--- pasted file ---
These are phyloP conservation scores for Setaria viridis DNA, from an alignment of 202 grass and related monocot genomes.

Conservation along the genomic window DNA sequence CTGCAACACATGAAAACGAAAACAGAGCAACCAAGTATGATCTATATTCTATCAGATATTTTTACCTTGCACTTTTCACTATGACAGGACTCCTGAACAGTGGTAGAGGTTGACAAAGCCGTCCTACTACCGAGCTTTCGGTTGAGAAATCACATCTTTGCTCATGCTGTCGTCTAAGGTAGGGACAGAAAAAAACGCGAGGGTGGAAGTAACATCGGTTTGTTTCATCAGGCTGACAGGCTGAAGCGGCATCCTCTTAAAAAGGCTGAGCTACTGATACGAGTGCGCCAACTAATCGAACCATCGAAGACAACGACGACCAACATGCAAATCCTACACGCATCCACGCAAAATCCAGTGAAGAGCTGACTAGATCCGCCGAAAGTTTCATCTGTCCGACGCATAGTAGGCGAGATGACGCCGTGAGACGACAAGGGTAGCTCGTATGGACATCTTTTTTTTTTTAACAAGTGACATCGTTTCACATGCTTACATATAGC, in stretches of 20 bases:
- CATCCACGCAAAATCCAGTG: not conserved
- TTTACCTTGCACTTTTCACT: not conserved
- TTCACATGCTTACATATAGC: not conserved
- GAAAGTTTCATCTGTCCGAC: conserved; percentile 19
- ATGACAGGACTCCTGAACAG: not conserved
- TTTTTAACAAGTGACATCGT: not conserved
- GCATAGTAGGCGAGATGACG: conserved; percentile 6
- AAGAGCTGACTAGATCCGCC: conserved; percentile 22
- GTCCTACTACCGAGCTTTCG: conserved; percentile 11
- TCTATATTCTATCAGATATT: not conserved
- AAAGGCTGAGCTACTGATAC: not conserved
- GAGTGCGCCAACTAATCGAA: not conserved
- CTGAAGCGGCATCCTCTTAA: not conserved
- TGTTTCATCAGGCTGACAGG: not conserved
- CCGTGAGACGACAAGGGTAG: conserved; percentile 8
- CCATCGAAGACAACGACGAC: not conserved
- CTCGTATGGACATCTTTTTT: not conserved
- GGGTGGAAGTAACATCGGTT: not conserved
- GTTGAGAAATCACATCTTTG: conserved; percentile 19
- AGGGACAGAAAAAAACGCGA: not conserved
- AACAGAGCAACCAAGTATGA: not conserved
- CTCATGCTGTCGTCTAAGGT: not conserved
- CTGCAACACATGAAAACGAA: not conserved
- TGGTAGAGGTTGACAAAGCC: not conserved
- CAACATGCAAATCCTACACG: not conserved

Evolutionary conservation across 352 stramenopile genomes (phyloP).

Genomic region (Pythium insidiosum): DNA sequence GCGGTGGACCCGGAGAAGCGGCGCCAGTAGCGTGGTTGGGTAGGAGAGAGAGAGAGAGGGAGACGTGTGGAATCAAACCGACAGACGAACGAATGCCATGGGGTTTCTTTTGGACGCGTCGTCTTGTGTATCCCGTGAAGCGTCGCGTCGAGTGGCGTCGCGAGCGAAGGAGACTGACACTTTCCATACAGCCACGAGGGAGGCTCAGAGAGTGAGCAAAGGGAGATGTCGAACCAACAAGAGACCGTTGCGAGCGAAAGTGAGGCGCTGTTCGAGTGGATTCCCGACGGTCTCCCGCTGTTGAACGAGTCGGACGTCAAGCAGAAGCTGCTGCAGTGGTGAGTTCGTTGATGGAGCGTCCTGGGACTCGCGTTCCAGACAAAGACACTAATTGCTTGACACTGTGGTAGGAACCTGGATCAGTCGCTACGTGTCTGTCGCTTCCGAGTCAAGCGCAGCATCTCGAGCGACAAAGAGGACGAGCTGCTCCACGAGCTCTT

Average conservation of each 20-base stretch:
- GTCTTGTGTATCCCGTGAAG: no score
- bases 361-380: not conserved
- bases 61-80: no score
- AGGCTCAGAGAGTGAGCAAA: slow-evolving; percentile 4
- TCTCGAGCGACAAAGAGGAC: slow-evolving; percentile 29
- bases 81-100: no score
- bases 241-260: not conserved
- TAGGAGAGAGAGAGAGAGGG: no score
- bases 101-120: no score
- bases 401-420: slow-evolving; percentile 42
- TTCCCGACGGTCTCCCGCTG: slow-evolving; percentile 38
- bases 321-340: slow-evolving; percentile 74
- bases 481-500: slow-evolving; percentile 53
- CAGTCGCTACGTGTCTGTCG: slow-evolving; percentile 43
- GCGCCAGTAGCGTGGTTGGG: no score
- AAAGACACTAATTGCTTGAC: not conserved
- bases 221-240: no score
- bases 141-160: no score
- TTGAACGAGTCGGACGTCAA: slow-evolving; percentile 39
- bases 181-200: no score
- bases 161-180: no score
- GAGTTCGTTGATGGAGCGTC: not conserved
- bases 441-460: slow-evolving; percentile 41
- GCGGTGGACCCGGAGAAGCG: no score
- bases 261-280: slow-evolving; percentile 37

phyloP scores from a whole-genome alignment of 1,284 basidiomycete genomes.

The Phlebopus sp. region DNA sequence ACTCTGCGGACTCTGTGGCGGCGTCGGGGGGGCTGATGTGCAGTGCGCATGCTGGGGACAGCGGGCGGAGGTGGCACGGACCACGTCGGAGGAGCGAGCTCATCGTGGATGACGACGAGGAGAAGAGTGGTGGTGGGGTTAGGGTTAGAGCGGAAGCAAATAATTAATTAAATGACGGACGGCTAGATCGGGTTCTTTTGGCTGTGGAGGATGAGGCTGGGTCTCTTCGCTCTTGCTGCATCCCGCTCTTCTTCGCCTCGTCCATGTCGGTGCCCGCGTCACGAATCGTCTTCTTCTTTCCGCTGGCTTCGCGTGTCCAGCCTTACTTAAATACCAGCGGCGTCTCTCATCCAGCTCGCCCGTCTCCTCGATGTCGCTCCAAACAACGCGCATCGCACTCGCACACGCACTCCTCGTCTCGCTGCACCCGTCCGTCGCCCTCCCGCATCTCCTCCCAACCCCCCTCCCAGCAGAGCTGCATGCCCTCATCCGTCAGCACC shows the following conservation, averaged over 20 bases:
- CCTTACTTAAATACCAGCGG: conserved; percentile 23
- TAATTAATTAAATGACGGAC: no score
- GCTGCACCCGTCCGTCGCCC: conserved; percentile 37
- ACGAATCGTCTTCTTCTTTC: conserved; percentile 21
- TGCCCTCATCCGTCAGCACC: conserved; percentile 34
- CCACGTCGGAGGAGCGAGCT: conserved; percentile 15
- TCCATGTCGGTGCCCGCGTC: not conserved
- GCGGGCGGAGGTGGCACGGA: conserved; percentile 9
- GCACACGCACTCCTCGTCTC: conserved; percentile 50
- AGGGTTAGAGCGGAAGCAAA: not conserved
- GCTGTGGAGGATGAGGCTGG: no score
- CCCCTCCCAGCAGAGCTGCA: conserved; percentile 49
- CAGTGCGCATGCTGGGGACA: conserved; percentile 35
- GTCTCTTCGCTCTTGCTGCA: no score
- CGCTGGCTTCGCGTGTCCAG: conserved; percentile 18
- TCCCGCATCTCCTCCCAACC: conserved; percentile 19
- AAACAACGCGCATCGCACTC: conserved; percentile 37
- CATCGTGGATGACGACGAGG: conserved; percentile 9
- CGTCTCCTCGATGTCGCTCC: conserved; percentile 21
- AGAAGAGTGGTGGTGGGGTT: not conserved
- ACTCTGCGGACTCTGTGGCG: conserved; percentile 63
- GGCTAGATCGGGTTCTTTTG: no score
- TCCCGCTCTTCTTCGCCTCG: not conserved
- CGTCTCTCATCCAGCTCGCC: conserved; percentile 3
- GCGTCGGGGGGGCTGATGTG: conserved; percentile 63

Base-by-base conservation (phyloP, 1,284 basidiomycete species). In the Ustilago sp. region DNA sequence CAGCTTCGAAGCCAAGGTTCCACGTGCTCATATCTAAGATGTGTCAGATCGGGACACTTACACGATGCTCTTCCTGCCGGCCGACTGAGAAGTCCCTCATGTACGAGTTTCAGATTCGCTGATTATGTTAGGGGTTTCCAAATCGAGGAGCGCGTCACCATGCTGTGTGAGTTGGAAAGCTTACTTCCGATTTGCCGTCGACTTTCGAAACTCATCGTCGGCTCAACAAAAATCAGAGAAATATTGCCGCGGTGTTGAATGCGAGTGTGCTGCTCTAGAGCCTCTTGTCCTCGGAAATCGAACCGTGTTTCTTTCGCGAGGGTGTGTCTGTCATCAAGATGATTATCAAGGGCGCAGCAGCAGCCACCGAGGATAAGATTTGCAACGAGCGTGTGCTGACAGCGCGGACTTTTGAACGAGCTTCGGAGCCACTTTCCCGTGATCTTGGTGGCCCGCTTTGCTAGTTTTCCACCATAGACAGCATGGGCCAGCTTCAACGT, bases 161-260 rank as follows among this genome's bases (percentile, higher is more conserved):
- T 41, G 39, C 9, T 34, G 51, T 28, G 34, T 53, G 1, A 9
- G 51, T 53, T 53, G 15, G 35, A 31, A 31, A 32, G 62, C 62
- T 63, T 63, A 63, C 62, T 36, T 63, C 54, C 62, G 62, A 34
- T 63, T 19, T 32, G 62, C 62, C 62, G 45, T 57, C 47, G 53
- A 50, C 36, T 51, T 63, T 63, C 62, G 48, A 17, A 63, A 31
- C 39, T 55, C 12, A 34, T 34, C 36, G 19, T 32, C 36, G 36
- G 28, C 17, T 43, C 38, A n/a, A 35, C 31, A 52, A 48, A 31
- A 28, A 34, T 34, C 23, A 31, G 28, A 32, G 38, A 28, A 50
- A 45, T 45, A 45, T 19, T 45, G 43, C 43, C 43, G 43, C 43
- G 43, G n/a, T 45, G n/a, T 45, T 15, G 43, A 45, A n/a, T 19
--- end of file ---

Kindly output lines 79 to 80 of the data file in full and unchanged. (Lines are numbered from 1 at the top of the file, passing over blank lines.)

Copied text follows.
- GGCTAGATCGGGTTCTTTTG: no score
- TCCCGCTCTTCTTCGCCTCG: not conserved